Civil rights activist offers answers to BLM: ‘Character’ brings people from ‘poverty to prosperity’

Civil rights activist Bob Woodson, founder of The Woodson Center, offered a proven answer to left-wing groups like Black Lives Matter that are “profiting from the deaths of blacks” in America’s inner cities without offering much help.

In an appearance Sunday on Fox News’ “Life, Liberty & Levin,” Woodson explained that a person’s “character” can propel them from “poverty to prosperity.”

“There have been models of moral and spiritual excellence where people in these communities are applying old values to a new vision…but they were in isolation,” he explained.

Examples of these “old values” being marriage and personal responsibility.

“We need to embrace what they have done. We need to talk about it. We need to do movies about it. We must promote examples,” Woodson told Fox News host Mark Levin. “People want to see a sermon. They don’t want to hear any more about sermons. And so if you want to convince people of the righteousness of your cause, of the soundness of the virtues and values of the nation, then we must do as Jesus did, and that is healed in the presence of people and didn’t say doubt to doubters. ‘Go back and report what you’ve seen.'”

(Video: Fox News)

He further explained that of all values, attitude may be the most important when it comes to overcoming poverty.

“The Woodson Center has enough models on the ground of moral and spiritual excellence that exemplifies what Chuck Swindoll wrote about,” Woodson said. “He said, ‘I am convinced that life is 10 percent of what happens to me and 90 percent how I react to it.’ We are in charge of our attitude. It is more important than the past, than education, than circumstances, than failure, than success, than any of the thing that people would say or do about this.”

“In other words, it is character that is, it represents the principal means by which people excel and move from poverty to prosperity,” he added, explaining that these values are “the foundation of America’s founding values and virtues.”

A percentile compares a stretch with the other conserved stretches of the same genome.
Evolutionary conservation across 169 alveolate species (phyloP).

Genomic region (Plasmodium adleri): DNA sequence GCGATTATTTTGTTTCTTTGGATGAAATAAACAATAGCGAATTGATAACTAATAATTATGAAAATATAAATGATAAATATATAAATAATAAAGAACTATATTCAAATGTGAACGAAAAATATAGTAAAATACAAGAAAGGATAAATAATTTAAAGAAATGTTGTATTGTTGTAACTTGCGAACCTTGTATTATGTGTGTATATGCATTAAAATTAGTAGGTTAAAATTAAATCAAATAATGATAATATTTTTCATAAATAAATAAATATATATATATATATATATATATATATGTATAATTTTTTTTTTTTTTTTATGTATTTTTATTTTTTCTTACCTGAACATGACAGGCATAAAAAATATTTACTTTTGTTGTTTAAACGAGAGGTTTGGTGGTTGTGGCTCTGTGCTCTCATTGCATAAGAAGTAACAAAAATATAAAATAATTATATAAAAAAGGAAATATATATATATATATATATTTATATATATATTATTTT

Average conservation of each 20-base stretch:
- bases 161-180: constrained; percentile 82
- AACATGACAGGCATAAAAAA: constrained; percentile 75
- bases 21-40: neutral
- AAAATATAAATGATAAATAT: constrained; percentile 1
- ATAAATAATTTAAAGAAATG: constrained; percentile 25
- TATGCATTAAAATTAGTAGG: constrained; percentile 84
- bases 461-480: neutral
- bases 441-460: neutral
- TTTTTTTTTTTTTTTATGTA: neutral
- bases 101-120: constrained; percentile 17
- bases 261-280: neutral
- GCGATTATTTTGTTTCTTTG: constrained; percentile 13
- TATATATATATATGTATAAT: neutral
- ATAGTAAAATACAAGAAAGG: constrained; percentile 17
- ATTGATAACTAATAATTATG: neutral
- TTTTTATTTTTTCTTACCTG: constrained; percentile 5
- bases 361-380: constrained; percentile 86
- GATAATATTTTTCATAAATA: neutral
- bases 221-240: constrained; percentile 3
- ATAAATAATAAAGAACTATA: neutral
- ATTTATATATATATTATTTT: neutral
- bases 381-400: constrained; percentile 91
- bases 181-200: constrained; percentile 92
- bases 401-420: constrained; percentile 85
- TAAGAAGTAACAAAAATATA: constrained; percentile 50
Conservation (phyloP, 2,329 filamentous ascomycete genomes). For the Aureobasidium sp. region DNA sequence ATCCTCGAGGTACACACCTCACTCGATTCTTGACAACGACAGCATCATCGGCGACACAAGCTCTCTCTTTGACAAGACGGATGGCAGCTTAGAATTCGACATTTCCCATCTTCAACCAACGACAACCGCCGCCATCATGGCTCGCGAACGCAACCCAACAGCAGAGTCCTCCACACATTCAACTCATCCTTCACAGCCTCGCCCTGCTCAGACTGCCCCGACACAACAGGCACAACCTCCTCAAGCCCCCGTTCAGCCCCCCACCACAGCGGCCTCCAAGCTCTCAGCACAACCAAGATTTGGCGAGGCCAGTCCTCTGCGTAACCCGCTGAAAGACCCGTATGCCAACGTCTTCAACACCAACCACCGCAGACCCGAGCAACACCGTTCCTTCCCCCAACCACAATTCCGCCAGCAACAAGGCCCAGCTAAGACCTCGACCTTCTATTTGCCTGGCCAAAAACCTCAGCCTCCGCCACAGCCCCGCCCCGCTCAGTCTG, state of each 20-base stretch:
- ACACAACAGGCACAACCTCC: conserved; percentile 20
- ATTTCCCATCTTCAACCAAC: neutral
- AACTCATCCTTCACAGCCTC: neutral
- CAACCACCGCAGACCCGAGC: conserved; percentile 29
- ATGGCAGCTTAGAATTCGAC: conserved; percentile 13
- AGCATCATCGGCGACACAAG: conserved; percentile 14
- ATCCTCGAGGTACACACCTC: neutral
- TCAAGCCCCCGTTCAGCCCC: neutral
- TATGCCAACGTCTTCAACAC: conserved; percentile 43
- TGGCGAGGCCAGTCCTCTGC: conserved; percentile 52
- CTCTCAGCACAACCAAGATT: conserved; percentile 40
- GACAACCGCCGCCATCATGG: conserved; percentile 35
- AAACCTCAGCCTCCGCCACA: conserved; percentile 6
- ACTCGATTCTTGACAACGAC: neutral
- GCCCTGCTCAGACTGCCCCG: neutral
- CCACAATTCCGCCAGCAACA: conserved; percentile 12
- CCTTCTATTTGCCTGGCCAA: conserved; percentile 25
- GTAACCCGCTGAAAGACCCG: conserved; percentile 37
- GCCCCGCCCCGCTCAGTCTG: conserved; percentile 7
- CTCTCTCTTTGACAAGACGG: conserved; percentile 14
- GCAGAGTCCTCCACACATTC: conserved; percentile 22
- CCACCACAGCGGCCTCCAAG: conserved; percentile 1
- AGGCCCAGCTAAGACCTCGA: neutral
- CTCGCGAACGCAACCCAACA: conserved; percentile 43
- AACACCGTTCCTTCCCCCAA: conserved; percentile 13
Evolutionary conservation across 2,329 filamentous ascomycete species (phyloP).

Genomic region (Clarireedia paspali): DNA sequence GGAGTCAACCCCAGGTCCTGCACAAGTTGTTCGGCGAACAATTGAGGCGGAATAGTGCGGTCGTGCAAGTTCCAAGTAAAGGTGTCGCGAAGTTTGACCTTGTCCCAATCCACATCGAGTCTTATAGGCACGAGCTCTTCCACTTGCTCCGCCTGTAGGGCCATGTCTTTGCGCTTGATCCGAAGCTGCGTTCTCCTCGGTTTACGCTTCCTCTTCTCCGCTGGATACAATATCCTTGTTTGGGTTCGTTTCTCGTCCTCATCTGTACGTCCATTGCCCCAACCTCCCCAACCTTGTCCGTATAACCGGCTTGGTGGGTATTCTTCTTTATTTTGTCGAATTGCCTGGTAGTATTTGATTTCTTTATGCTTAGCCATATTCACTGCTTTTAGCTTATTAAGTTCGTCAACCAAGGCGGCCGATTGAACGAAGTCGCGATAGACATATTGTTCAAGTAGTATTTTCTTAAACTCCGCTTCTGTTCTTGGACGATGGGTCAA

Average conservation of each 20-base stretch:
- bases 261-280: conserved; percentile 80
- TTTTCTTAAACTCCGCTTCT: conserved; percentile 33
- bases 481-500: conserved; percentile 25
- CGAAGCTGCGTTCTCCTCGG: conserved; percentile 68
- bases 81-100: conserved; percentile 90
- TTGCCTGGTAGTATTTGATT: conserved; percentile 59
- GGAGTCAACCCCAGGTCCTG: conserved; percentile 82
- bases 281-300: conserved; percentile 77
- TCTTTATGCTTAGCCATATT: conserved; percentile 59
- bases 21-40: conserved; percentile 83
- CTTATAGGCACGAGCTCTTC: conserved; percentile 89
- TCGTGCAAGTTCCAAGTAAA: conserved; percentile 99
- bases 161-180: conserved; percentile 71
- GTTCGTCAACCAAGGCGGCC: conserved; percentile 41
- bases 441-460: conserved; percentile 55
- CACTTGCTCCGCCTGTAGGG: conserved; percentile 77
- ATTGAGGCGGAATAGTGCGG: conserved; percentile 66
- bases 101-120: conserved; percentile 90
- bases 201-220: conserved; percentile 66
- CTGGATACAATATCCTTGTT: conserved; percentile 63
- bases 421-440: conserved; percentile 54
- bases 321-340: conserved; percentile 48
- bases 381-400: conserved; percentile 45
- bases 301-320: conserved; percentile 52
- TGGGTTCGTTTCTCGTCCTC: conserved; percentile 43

Woodson said these values need to be promoted as “the spokesperson against the naysayers who are profiting from the death of blacks in these cities, and their despair.”

Levin asked his guest if anyone in the Biden administration has contacted him to learn more about his models that show the results of such values.

“No, they haven’t,” Woodson replied. “Nor have they been able to answer how ending institutional racism will address the challenges facing the inner-city.”

Noting that there were 400 people murdered over the 4th of July weekend, he asked how does ending institutional racism address that problem?

Addressing the obsession of late on white supremacy, Woodson said, “I think this is fueling a lot of the violence. If you’re saying white people are superior, you’re saying that black people are inferior. And in both cases, it is destructive.”

Levin asked Woodson if he was optimistic or pessimistic about the next 5-10 years?

“I am optimistic because I have to be. We have come too far as a nation to turn back,” he said. “There is no other place in the world like America. If civilization fails here, it fails all over the world. People of color are risking their lives to get here. I’m determined to spend the rest of my life rescuing this country from itself.”

“David fought Goliath, I remember who won that fight,” Woodson concluded.

“As long as the American people are engaged and aware of what’s taking place, I am optimistic too,” Levin said in closing.

Tom Tillison

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